But the role gender plays is not confined in the three female roles. Consider the toll it takes on the men. Take Roderigo (Rachel Wilson ’16), a man so burdened with unbridled lust towards Desdemona. He seeks only physical intimacy and stops at no cost to obtain her favor. This human lust becomes the very reins with which Iago steers Roderigo to do his dirty work. In fact, the play even begins with an Iago, who while remaining in the darkness, whispers into the ear of Roderigo to disturb the slumber of Desdemona’s father Brabantio. (It is interesting to note that Iago is clothed entirely black, presumably to cast him as the true devilish figure and perhaps make the statement that it is not the color of one’s skin which makes one evil, but rather the color of the intents of one’s heart.) Roderigo becomes the wallet of Iago, and the poor idiot goes as far as selling all his worldly possessions to provide Iago with the necessary resources to fund his nefarious plans. Roderigo even goes through a stage of depression, contemplating suicide over the affection of Desdemona, or lack thereof.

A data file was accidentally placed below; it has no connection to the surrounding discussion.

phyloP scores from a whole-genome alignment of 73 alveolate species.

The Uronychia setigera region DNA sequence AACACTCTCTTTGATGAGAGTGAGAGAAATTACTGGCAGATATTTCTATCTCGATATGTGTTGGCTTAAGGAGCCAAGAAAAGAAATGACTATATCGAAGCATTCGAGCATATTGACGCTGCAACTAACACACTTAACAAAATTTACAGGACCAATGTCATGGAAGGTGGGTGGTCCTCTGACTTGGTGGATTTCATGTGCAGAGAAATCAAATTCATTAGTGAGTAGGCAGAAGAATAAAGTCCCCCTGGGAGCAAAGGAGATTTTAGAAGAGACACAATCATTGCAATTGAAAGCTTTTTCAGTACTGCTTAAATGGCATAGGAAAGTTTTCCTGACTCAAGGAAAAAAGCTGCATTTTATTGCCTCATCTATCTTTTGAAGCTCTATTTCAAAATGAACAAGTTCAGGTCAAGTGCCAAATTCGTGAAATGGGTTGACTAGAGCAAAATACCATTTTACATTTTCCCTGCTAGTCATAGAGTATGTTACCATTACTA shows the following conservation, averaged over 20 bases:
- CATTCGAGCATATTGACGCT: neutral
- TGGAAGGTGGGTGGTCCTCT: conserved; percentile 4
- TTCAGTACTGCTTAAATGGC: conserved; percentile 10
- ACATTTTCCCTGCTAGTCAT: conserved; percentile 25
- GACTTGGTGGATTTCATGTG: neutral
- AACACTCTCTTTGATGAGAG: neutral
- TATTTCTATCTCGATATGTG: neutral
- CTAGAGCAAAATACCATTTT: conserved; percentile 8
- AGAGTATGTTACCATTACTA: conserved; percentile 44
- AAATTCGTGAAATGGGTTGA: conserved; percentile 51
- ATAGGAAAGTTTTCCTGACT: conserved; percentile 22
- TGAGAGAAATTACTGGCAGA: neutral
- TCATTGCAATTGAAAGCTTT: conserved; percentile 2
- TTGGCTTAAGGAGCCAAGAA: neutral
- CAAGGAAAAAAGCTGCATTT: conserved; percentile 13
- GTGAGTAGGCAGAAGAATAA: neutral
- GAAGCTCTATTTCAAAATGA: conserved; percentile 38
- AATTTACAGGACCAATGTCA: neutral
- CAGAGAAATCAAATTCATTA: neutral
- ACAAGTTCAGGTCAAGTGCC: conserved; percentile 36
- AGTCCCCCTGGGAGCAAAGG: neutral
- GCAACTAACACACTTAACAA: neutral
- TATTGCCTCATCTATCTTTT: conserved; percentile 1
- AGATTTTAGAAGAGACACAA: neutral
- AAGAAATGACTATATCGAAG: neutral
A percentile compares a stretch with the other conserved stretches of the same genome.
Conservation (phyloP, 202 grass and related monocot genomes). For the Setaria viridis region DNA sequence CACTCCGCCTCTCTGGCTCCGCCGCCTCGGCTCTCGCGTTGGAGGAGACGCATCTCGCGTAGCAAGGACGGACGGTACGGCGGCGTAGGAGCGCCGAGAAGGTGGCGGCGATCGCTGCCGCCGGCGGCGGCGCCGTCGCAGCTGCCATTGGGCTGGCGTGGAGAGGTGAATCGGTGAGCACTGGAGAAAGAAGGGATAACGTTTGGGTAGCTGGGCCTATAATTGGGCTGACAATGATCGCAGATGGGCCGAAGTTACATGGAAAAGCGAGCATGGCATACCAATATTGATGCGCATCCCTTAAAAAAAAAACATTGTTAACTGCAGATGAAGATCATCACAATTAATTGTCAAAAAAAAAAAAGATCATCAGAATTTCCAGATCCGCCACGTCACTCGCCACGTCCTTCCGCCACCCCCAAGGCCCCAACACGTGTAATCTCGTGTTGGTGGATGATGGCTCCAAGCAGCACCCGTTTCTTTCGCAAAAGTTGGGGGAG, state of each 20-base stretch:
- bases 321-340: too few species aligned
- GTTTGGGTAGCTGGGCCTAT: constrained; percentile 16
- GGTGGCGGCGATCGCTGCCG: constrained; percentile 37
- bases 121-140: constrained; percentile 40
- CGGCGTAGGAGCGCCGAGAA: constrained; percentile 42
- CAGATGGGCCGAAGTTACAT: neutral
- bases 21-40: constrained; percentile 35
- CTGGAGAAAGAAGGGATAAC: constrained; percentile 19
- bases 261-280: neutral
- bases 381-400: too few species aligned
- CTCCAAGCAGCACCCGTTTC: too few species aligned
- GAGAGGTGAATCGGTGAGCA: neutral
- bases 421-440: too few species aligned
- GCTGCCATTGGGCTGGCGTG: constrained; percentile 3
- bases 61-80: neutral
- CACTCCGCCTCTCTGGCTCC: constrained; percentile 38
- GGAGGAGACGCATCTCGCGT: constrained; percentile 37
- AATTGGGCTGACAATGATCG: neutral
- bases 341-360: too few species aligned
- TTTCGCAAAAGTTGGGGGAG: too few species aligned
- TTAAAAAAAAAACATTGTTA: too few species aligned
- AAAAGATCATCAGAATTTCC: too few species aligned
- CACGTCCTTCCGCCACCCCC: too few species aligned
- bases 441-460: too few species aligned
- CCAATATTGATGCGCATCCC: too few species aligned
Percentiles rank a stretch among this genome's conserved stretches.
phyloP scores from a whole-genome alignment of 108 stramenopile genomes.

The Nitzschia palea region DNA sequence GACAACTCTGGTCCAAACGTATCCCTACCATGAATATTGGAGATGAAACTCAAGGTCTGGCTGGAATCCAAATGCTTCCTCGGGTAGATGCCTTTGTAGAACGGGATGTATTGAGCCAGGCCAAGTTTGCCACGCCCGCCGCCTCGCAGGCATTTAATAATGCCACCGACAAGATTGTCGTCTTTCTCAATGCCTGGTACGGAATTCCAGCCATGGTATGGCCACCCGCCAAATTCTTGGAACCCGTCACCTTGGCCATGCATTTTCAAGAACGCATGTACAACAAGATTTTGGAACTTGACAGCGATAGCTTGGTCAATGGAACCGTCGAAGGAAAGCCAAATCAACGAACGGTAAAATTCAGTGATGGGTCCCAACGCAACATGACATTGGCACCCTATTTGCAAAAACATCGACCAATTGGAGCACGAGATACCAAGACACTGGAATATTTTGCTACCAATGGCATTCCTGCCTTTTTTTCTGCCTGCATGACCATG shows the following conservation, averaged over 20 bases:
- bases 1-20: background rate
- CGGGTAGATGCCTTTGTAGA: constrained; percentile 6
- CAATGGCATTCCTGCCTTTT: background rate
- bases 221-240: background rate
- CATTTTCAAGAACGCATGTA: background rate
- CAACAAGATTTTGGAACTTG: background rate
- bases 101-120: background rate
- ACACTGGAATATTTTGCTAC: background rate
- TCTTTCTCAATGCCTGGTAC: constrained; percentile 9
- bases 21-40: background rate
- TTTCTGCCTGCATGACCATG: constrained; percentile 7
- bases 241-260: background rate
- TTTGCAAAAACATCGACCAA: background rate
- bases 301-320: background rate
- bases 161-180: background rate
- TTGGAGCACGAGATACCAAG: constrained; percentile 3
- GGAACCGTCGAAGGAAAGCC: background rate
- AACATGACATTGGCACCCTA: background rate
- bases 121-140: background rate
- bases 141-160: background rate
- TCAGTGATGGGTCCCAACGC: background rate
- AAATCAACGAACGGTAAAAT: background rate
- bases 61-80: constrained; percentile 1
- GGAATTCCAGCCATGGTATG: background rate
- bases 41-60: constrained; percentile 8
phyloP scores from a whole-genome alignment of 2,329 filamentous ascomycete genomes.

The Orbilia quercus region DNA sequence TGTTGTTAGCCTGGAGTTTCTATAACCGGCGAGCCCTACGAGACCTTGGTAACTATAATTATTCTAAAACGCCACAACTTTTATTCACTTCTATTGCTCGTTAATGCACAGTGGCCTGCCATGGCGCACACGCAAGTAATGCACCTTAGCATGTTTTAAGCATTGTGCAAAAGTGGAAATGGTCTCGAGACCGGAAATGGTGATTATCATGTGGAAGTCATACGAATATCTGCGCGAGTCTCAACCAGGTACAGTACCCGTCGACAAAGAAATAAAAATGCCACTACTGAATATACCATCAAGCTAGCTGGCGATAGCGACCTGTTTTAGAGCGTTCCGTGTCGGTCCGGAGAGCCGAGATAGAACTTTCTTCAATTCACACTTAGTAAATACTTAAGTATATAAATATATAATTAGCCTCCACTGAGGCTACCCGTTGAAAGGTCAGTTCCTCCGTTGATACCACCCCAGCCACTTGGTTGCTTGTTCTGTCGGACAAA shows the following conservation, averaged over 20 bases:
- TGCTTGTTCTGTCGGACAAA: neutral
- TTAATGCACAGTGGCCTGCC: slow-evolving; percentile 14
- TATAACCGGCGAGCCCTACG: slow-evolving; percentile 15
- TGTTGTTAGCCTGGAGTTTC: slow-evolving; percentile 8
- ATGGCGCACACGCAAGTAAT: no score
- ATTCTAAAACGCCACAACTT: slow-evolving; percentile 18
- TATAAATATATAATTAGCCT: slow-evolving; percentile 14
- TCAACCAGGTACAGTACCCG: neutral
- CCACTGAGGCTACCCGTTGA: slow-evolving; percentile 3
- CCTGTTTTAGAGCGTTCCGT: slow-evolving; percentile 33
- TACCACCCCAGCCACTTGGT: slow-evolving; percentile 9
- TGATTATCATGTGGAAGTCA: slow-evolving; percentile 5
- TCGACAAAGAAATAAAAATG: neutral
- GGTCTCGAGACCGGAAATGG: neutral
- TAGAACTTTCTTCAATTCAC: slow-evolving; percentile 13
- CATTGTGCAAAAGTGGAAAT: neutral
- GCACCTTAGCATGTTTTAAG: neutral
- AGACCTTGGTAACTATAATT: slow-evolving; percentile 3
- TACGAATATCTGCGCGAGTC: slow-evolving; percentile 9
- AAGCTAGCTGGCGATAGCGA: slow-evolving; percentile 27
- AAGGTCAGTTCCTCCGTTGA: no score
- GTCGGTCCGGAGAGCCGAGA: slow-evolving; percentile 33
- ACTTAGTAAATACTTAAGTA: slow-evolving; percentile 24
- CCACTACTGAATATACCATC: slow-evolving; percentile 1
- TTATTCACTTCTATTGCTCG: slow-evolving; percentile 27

Unfortunately, though, in the case of this production, his lust, passion, and pitiful dogged persistence cannot be adequately expressed by Wilson to those of us who lack the imaginative skills to temporarily suspend the usual notions of this reality. Likewise, casting Kalu as Othello robs the usual juxtaposition of a witty, presumably less masculine Iago against a bigger, stronger, and physically superior Othello – in other words, the usual clash between intellect and brute strength one expects from the play. Othello is trained in the art of war and is completely unfamiliar with guile, deceit and betrayal, simple tools Iago has honed and mastered. It is usually an overwhelmingly larger Othello who strangles a helpless Desdemona, not a situation where it would seem plausible that Othello could lose the physical struggle. (Here I’ll note as an aside that the screams from the physical struggle of the two female leads in the strangulation scene could only be described as an indistinguishable, uncomfortable high-pitched shriek.)